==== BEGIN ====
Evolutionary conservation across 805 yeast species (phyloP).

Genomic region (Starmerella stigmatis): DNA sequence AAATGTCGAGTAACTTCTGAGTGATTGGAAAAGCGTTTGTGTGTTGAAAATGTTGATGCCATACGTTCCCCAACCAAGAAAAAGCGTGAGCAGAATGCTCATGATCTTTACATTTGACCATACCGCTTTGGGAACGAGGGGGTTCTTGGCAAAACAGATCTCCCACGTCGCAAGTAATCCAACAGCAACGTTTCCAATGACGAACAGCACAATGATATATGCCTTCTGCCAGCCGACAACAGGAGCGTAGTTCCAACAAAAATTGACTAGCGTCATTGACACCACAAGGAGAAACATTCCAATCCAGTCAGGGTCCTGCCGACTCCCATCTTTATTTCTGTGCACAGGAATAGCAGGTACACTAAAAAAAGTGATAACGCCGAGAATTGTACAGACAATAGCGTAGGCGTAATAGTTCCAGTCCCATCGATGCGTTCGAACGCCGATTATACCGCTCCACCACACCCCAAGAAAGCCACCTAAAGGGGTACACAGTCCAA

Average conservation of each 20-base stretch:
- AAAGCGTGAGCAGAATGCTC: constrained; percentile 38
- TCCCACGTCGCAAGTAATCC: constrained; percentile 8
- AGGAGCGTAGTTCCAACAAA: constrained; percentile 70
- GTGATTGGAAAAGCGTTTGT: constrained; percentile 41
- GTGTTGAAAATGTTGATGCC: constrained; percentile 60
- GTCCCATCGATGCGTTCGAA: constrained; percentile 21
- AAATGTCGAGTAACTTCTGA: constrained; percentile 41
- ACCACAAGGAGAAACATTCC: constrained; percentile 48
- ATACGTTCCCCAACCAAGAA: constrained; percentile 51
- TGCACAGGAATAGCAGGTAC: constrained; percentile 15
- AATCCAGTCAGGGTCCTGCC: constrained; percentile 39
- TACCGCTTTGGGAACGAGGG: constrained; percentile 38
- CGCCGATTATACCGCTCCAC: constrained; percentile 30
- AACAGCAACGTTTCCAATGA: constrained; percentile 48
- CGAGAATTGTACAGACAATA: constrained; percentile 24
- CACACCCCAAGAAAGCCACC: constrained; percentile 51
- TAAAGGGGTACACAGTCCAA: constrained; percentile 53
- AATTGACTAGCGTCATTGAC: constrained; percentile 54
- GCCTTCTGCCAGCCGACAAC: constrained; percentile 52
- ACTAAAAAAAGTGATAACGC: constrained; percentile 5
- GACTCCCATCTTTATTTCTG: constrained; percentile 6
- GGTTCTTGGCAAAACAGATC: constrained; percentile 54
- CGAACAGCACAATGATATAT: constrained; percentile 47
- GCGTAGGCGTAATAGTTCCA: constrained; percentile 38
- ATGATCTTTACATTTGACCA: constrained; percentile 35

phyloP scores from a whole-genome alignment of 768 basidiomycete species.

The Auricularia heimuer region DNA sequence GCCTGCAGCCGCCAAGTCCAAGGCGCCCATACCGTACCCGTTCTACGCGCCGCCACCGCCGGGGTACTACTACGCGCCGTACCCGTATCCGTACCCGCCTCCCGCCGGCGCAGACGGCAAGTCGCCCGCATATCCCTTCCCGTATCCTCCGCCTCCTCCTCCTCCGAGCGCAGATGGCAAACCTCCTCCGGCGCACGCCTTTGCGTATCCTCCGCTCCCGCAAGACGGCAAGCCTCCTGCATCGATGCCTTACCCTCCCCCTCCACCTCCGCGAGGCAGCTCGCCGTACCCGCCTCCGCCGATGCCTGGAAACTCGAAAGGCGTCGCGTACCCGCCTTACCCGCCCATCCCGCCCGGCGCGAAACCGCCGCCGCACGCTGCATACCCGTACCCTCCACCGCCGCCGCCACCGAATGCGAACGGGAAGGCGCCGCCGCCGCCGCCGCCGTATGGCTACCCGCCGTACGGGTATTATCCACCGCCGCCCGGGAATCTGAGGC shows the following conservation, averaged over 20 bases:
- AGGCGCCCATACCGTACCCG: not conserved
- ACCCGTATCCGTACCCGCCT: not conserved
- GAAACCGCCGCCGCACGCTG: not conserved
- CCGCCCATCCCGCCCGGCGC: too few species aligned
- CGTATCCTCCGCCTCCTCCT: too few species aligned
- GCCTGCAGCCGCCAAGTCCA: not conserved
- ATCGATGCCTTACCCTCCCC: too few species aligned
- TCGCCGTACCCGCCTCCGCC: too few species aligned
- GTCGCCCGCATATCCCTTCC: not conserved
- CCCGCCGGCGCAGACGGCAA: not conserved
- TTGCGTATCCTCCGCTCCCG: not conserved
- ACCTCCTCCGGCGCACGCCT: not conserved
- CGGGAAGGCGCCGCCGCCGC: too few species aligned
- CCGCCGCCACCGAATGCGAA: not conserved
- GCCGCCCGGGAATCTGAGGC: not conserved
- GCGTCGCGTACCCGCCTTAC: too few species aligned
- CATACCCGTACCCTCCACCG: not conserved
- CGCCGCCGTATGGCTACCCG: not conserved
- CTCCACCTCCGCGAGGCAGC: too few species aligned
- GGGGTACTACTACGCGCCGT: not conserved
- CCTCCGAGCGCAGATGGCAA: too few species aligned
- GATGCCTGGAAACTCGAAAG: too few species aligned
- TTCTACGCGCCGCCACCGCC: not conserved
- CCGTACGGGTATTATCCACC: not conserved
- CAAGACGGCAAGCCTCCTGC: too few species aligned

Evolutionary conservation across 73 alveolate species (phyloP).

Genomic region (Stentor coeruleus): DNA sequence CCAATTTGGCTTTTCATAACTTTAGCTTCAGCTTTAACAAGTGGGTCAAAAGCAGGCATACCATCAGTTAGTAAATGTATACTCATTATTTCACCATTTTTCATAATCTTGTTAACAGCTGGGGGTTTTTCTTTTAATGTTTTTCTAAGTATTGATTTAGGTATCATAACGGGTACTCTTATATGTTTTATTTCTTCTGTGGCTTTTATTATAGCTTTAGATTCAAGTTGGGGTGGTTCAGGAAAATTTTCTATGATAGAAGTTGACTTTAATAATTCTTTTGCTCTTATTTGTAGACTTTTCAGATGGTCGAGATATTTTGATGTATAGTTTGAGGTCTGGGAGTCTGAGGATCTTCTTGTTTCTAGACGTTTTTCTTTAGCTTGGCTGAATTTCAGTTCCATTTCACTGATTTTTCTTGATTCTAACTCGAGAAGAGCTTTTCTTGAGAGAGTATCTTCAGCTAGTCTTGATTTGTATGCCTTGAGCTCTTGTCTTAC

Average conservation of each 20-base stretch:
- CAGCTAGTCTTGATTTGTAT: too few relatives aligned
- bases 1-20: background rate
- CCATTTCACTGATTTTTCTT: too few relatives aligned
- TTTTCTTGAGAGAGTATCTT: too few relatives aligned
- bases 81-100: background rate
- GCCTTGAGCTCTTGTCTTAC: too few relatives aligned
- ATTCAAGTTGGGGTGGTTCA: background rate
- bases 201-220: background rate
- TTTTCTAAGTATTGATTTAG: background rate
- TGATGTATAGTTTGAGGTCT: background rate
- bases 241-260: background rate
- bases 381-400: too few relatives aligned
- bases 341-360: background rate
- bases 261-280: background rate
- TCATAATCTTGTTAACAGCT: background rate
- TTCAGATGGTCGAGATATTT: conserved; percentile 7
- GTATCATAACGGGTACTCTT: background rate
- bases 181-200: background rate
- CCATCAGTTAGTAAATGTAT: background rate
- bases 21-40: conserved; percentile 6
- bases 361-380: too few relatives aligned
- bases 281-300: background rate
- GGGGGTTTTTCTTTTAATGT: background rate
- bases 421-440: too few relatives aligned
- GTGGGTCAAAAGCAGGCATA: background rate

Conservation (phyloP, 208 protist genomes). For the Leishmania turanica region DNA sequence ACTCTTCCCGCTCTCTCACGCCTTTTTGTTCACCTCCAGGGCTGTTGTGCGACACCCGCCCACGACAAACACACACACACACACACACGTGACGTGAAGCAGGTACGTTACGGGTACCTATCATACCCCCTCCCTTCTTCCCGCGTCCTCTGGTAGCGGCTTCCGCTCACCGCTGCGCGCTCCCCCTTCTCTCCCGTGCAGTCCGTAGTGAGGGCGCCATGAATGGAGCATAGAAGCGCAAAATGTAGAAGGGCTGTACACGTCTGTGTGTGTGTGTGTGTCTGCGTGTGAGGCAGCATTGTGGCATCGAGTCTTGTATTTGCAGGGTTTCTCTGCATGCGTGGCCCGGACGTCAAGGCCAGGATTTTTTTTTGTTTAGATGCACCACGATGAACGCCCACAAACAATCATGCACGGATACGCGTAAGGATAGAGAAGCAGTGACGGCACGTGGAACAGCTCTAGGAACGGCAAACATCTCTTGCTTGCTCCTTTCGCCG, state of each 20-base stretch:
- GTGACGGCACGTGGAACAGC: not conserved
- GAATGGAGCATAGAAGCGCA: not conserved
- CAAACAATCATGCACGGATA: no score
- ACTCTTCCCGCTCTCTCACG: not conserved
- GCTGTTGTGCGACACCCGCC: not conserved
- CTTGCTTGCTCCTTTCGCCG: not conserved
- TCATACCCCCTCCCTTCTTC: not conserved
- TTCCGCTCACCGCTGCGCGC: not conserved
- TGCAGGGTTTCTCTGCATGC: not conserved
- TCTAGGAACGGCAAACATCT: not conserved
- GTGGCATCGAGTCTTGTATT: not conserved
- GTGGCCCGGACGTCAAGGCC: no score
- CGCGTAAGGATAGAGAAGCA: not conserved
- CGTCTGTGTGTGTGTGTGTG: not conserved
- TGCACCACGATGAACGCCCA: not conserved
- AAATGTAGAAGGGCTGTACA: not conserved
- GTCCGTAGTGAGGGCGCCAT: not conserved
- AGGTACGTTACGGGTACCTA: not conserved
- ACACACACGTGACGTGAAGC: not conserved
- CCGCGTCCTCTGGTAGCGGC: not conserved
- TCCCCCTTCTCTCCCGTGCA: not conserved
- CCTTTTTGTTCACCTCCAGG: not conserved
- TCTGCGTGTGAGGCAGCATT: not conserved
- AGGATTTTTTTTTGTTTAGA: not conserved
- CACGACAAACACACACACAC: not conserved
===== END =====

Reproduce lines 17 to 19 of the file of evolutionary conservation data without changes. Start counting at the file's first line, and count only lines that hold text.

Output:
- AACAGCAACGTTTCCAATGA: constrained; percentile 48
- CGAGAATTGTACAGACAATA: constrained; percentile 24
- CACACCCCAAGAAAGCCACC: constrained; percentile 51